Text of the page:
I wrote a long comment to Mark Shiffman's Front Porch Republic article, Why we do not own a Television; not being one to waste an item on a single use if it can be recycled, I reproduce it here.  You'll have to follow the link to see the context (and other readers' comments), but I think what I wrote is pretty clear on its own.

To my total surprise and (almost) mortification, I write in defense of television.  I agree with some of the comments that DVD is the only way to go, but most if not all of the content I find valuable on DVD originated in the TV and movie media, so despising them completely would be a bit hypocritical on my part.

It was Marie Winn's The Plug-In Drug that first alerted me to the dangers of the beast, and when our first-born, at age two, asked to watch Sesame Street at a time when the television was off, I said, "That's it.  No more."  Had the decision been mine alone, I think I would have discarded the television set altogether, and certainly that would have been the easiest course.  What we did instead—because my husband was not quite ready to give it up himself—was to make it less convenient.  At first we moved the TV to a room away from the main traffic of the household; later we put it on a shelf with doors that remained closed most of the time.  Out of sight, out of mind.  We also never had cable, and reception was not that great, and the TV screen was small.

Our first concern was for the effect of watching television on our growing children, so we instituted some pretty strict non-watching rules.  This was not difficult for the children, since we started when they were young enough not to have developed an addiction.  At this stage it's much harder on mom than on the kids, because anesthetizing lively preschoolers with an "educational" television program sounds like a guilt-free way to grab a precious half-hour of peace.  I'm standing here today to tell you that removing that option—and thus forcing yourself to help your children develop the ability to entertain themselves—is one of the greatest gifts you can give to your future self.

And your kids?  The benefits of growing up free from a television addiction far outweigh any social harm that comes from not having TV as a conversation-starter.  (Our children became quite adept at picking up enough information about TV shows from their friends' conversations to be able to hold their own without ever seeing the shows themselves.)  Even long ago when our children were young there were one or two high-quality shows available, but we soon discovered that even a half hour a day of Mr. Rogers' Neighborhood was better filled with real-life activities.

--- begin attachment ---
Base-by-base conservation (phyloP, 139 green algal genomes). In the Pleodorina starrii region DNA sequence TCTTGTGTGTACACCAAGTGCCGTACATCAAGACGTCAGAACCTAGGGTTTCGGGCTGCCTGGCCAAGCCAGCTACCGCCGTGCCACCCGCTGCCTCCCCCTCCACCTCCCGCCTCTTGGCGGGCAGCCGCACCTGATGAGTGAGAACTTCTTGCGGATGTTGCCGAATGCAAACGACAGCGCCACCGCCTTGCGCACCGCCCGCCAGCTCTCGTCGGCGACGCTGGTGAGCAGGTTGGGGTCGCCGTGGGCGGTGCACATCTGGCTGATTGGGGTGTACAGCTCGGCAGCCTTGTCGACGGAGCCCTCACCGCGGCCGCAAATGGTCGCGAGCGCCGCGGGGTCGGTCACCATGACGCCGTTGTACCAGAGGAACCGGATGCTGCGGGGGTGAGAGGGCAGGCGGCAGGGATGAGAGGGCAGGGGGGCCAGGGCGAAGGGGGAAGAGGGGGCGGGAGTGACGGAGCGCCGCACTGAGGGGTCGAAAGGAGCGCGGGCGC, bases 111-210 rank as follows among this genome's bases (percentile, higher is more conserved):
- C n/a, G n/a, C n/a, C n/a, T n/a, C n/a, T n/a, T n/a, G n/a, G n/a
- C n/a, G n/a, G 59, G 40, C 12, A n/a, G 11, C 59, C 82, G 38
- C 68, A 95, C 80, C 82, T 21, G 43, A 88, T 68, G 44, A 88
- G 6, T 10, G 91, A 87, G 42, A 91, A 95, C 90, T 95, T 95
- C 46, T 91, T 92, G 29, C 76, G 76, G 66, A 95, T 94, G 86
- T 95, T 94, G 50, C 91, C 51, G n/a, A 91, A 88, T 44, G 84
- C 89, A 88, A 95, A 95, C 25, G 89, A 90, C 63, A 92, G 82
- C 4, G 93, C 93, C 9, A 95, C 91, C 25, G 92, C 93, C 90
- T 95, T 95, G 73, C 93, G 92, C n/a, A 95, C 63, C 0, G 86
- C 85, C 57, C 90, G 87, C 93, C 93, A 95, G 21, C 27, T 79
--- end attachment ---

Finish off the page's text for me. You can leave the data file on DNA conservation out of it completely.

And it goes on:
It's also important to point out that, when it comes to creating or avoiding a TV addiction in children, it matters little whether the show is broadcast, cable/satellite, VCR/DVD, or online.  We do our children no favors by calling them "TV free" yet popping in a movie every afternoon so we can fix dinner without interruption.

And yet...and yet....  If the only way to avoid the ravages of the beast were to destroy it altogether, I would do so.  Taming the beast, however, may have greater benefits.  Our youngest's lifelong love of opera began when she was 10 years old and we let her stay up—wide-eyed and astonished—to watch the four-day PBS presentation of Wagner's entire Ring Cycle.  Performances were meant to be watched, and if they remain true to the original, television and movie productions give us cultural opportunities often out of our reach in real life.  (My definition of "true to the original" is admittedly hazy.  I'd call Kenneth Branagh's Henry V a great, accessible version for neophytes, even if it omits parts of the play.  But the movie adaptation of The Lord of the Rings fails miserably to capture the book, perhaps because the book was not meant to be performed in the first place.)

Television is also great, as was mentioned, at providing an entryway to books and further investigation of a subject.  Ken Burns' treatment of the Civil War succeeded where friends, family, and all my history teachers failed, overcoming my lack of the Y chromosome that seems to give interest to studies of war.  "Educational TV" may be somewhat of an oxymoron, but a little, at the right time, can be invaluable.

I could go on—discussing the value of armchair travel as preparation for the real thing, for example—but the point is made.  Television and its cohorts (movies, DVDs, computers, video games) I dare to say, are the hot peppers of life:  In small amounts they enhance the experience; in greater amounts, they wash out all other flavors; overused, they destroy the senses and wreak havoc on the whole system.
Posted by sursumcorda on Saturday, May 2, 2009 at 9:55 am | Edit
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